As tensions rise between America and Iran, both sides need to step back
The drums of war are beating once again. An American aircraft- carrier strike group is steaming towards the Persian Gulf, joined by b-52 bombers, after unspecified threats from Iran. John Bolton, the national security adviser, says any attack on America or its allies “will be met with unrelenting force”. In Tehran, meanwhile, President Hassan Rouhani says Iran will no longer abide by the terms of the deal signed with America and other world powers, whereby it agreed to strict limits on its nuclear programme in return for economic relief. Iran now looks poised to resume its slow but steady march towards the bomb— giving American hawks like Mr Bolton further grievances.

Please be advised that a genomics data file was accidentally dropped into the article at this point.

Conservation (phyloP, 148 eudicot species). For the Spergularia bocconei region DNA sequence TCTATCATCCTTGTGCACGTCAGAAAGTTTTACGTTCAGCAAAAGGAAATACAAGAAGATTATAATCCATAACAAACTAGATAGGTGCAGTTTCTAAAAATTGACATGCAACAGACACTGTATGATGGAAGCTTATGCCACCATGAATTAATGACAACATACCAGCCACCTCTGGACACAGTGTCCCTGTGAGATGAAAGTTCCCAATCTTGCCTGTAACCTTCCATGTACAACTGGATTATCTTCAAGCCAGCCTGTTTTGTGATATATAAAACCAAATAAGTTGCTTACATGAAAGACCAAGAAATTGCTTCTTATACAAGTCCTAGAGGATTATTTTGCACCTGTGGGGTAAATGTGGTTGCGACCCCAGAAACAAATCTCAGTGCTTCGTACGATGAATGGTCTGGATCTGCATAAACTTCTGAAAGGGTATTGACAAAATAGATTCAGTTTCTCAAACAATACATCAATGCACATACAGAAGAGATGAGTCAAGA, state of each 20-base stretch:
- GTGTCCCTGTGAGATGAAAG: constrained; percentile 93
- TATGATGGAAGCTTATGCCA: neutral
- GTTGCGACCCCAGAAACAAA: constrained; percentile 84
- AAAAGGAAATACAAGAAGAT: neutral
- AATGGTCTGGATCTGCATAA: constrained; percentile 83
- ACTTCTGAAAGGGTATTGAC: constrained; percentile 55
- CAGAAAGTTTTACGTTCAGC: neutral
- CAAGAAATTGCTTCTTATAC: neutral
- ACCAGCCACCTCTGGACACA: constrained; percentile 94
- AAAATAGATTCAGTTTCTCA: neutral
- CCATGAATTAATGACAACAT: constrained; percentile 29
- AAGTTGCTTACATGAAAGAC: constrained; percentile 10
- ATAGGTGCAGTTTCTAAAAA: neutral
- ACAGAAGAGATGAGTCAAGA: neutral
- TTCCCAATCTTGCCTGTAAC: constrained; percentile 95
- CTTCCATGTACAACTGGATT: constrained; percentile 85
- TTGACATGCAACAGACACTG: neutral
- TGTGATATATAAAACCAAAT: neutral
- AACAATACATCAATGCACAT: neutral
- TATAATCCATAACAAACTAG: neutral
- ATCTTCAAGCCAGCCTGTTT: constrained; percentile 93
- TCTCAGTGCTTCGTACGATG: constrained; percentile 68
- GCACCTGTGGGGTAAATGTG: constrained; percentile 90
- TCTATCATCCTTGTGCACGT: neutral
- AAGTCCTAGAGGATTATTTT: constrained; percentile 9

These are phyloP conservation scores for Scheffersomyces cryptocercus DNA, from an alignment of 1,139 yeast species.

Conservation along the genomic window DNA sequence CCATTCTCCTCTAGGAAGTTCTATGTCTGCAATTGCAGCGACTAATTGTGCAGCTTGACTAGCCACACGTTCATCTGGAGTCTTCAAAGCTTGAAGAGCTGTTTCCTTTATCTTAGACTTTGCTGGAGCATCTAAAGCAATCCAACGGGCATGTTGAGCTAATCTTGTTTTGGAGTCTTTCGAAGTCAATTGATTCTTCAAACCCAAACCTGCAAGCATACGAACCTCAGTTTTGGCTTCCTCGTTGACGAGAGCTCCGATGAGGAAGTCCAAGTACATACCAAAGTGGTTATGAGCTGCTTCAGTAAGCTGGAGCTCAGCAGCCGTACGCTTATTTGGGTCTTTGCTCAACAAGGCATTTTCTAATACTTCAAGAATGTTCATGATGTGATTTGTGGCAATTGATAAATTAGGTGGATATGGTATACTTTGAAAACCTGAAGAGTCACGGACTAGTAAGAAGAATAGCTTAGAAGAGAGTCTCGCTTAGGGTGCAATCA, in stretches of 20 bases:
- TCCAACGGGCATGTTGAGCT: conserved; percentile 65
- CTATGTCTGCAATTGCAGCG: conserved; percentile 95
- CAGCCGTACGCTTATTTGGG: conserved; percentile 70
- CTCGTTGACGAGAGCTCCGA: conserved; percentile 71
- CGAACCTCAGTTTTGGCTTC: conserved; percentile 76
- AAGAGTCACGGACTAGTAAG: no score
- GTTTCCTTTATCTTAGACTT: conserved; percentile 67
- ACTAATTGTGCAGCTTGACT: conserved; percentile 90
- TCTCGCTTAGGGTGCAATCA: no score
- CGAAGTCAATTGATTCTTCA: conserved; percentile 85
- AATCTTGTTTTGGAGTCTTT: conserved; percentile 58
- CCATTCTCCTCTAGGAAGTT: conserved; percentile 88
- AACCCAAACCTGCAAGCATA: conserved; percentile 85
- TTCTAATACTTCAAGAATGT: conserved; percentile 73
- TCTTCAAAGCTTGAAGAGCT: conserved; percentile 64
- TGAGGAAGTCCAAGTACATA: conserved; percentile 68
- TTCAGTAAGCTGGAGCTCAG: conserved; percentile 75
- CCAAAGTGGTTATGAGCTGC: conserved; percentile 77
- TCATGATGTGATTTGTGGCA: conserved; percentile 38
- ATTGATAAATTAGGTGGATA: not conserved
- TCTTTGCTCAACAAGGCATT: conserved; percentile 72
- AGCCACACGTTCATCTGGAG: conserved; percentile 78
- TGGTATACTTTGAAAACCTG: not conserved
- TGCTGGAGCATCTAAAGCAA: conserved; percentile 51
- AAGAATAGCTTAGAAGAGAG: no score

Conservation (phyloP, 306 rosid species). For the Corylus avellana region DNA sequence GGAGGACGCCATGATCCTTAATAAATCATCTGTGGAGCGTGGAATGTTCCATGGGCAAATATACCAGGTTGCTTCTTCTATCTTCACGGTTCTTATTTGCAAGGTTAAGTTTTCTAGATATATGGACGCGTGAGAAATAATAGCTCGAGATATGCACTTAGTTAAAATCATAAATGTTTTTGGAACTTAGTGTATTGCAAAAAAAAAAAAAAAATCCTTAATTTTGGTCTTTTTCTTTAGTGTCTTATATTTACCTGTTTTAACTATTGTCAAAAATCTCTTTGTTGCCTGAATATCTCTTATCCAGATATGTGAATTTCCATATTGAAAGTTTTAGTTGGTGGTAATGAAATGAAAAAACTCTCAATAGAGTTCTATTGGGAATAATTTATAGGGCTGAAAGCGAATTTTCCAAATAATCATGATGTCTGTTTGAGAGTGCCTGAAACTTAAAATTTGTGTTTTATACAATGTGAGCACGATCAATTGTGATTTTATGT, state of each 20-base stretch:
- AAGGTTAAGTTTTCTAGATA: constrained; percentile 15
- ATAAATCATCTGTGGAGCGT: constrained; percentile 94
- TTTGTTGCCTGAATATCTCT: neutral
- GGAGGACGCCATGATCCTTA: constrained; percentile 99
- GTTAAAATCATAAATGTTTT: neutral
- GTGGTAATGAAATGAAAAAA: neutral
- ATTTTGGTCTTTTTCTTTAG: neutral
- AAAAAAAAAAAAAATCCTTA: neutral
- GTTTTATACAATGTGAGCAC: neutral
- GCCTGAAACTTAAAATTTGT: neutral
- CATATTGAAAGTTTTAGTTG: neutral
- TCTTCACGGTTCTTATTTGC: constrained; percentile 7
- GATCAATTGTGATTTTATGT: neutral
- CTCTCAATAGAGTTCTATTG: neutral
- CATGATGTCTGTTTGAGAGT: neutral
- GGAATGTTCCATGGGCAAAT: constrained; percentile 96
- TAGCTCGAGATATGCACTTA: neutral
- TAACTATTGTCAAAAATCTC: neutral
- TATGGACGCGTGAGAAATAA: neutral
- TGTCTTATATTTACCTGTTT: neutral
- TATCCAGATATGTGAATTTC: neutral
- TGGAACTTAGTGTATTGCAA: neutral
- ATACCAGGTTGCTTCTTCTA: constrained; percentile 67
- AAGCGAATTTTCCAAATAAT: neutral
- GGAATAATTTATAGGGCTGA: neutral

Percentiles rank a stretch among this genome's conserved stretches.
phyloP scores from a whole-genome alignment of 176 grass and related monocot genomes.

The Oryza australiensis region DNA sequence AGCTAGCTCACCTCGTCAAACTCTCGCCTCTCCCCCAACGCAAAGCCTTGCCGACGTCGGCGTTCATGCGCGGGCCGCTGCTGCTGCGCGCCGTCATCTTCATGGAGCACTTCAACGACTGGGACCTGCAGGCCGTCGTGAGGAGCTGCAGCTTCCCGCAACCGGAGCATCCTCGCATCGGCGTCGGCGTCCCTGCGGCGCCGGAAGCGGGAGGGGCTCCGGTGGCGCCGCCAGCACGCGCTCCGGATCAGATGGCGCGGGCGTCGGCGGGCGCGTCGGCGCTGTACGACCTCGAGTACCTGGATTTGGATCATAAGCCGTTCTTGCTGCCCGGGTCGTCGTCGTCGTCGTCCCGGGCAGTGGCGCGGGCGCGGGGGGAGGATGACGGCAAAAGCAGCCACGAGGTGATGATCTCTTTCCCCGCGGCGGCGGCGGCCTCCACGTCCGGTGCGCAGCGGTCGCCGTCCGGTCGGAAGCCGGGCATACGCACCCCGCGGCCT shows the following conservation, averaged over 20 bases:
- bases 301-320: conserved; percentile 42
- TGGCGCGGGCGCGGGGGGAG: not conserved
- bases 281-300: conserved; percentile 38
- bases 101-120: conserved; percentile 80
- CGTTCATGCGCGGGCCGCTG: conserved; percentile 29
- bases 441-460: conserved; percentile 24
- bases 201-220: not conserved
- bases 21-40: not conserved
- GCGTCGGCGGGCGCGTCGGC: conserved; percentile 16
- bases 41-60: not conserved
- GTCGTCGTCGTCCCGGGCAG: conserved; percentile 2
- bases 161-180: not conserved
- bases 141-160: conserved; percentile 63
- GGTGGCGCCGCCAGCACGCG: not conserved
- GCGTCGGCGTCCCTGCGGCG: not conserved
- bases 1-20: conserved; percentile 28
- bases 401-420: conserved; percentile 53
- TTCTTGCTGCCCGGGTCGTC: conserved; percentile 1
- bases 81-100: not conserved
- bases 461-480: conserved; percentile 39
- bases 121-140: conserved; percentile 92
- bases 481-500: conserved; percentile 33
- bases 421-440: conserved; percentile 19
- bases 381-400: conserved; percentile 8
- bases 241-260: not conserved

Just four years ago America and Iran were on a different path. After Barack Obama offered to extend a hand if Iran’s leaders “unclenched their fist”, the two sides came together, leading to the nuclear deal. That promised to set back the Iranian nuclear programme by more than a decade, a prize in itself, and just possibly to break the cycle of threat and counter-threat that have dogged relations since the Iranian revolution 40 years ago.